The history of Vasai comes from ancient ages. One version of the origin of the name derived from Sanskrit word, which means "Waas" or Residence. The Portuguese influence is specially noticeable in Vasai/Virar. When Marathas invaded and colonized the region, they named it as Bajipura or Bajipur. But it did not stick; when England conquered the region from Marathas in the year 1774, they named it as Bassein region, which is now called Vasai. Bassien was an important trading center of that time. From 15th Century it was ruled by Portuguese, followed by Diu and British.
Vasai is located at 19.35° N to 72.8° E. it is an average elevation of four kilometer. The climate of the city is tropical. During summer Virar city's humidity level was very high and during winter the season is almost dry . Monsoon rains lashes the city from June to September.
For several centuries people of Virar depend upon agriculture. Since 1980 people 's land in areas like Virar, Nala Sopara were either taken forcibly or forced to sell at very cheap price by gangsters. As a result people are gradually moving from agriculture to other means for livelihood. The prime harvested corps are Rice, Banana, Coconut, Vegetables, and Flowers.
Virar is well connected with Mumbai city. Mumbai's western line railway connection is link with this city.
Modern Vasai is divided in to two parts as east and West. Vasai East is generally called as the part of eastern side of Western Railway Track line. It is known for its blooming industries and Vasai west stretches from the railway tracks to the western coast. Now the main center lies in the westren side.
As per 2001 Census, vasai had a population of 49,346. Male constitute51% and female 49% of the total population. Vasai has an average literacy rate of 77%, higher than the national average of 59.5%. Male literacy is 81% and female literacy is 73%. In Vasai, 11% of the population is under six year of age.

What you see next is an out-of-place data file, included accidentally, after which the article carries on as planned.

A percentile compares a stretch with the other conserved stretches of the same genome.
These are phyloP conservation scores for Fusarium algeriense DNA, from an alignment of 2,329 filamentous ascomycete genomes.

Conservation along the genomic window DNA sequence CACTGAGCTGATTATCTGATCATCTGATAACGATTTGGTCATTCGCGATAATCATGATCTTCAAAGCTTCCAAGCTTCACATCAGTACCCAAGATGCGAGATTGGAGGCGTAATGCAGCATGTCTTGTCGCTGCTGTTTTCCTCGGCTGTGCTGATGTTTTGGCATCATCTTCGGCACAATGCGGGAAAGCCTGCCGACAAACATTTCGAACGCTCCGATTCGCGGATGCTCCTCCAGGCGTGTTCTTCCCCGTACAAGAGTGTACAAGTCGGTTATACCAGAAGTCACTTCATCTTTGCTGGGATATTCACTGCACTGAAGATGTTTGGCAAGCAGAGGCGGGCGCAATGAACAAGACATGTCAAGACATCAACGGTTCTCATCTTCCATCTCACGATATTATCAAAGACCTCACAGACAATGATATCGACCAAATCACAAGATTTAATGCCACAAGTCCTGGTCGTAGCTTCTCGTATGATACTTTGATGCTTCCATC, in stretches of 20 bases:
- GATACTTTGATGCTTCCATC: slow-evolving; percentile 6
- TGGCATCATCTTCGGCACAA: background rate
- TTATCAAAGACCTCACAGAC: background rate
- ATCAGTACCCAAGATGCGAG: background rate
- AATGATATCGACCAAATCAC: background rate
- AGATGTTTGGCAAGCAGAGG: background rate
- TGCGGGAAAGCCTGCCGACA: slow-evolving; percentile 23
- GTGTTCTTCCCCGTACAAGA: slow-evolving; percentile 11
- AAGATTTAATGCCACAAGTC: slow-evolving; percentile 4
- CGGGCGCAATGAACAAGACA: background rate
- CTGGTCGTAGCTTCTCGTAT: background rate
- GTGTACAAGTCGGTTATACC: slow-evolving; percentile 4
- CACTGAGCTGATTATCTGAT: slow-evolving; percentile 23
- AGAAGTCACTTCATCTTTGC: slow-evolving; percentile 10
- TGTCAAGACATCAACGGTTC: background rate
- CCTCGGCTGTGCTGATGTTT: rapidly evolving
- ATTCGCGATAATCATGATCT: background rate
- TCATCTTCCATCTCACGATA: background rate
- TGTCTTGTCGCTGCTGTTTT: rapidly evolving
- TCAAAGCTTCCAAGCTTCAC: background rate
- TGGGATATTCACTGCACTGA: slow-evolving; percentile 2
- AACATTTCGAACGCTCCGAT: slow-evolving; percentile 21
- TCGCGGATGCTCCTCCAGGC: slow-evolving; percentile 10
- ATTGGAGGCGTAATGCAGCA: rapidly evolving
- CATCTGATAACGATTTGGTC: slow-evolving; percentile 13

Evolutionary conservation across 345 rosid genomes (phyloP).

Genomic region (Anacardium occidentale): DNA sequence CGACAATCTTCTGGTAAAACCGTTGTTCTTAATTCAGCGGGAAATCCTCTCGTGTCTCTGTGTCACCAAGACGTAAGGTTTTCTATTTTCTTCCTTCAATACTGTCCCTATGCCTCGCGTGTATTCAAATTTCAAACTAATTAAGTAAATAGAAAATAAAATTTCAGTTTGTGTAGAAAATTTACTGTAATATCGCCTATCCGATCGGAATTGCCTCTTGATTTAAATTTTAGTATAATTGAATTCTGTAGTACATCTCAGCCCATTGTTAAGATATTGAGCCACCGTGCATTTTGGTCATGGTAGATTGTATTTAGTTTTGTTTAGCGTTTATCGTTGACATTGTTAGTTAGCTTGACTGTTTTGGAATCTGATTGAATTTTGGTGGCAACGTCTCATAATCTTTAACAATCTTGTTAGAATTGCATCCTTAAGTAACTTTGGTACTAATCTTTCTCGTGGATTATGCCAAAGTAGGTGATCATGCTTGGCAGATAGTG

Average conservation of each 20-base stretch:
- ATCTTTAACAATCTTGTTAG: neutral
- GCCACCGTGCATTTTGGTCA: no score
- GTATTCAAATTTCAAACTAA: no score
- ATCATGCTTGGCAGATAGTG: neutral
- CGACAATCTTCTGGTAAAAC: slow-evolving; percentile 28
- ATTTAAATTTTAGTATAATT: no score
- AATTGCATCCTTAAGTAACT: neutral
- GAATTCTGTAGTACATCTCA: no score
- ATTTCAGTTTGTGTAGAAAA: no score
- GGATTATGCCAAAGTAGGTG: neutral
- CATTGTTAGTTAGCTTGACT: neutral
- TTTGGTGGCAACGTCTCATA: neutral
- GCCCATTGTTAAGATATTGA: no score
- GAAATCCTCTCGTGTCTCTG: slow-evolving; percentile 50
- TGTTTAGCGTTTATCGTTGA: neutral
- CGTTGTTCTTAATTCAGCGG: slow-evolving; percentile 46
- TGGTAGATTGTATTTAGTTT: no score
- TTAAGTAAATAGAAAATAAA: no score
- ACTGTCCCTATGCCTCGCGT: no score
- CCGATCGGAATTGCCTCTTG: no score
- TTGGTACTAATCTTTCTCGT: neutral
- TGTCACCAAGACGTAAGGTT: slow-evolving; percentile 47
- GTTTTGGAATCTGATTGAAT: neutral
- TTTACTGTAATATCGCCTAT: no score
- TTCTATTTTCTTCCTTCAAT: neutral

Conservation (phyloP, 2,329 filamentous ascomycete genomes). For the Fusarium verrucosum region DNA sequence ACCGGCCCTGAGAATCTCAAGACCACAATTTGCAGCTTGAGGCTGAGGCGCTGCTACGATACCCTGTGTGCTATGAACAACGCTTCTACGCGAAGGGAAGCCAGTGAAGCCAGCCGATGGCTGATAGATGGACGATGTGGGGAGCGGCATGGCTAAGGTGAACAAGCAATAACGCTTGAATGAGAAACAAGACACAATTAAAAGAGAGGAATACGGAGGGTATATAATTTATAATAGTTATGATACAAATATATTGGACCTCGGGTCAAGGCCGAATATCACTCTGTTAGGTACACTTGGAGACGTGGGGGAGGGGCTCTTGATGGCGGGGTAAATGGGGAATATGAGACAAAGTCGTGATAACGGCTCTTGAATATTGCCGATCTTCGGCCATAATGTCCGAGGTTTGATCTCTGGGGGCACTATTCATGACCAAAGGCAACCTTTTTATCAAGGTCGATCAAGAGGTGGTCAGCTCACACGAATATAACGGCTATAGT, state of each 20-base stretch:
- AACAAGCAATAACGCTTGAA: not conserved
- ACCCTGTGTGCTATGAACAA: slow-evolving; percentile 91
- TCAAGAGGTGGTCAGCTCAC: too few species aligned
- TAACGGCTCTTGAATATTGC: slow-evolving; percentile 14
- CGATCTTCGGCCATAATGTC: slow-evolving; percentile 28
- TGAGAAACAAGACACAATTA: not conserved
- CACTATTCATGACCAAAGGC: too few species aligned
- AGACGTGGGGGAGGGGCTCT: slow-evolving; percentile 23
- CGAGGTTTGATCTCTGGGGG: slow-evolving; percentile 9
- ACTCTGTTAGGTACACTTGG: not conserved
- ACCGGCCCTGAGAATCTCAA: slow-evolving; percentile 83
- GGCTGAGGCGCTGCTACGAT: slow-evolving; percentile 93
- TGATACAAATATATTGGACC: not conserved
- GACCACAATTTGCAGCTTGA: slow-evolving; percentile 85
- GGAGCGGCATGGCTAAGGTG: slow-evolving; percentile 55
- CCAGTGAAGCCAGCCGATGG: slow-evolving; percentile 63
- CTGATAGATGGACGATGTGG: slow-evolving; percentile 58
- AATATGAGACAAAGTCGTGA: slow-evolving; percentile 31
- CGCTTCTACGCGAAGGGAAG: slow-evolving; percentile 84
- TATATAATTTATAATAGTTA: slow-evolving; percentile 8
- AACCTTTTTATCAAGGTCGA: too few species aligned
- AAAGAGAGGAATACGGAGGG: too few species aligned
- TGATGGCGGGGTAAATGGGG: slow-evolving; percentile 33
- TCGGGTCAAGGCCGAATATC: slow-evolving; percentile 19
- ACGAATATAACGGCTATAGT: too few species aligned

Vasai mainly consists of four major communities. 1. Kupari 2. Christi vadvals, 3. Vadvals, 4. Samvedic Brahmins Kupari.
Kuparis are mostly from northern Vasai. The population is about 40,000 to 45,000. The language spoken by Kupari community is called Kadodi or Samvedic, which is mix dialectic of Marathi, Marwari and Konkni with very few words derived from Portuguese. Samvedic Brahmins are also uses this language.
Now 60% of the population in Virar belongs to Christian Community. Followed by 39% Hindus.
Most of the Christian populations are Roman Catholic and the remaining minority is a mixed population of various Christian Protestant sects. The Christian community came into existence during the period of Portuguese in 15th century. At that time most of the Samvedic Brahmins converted into Christian.
The several churches, temples of Hindu and Jain of Virar are included as major visiting places.
The famous churches are
The famous Temples are
The other picnic spots for beach outgoings areSuruchi bag, Arnala,Kalamb, RanGaon and Kelve Mahim.
Historical places of Virar
Vasai Fort- This fort was initially built by Bahadurshah of Gujrat and further developed by Portuguese.
Arnala Fort- In the year 1516, a local chieftain in Gujrat, Sultan Mohamad Begda has originally constructed the fort on the island, strategically located at the mouth of Vaitarana river.
Buddhist stupas- Some 2500 years back, the modern day region of Nalasopara was known as 'Suparak'. It was then the capital of 'Sonaparant' and it was thriving commercial port town. Trade roots to countries like China, Ceylon and Japan were well established from Suparak.
Phadke wada, Jawahar Palace, Asherigad, Gambhirgad are few other attractive places in Virar.
Educational Institute of Virar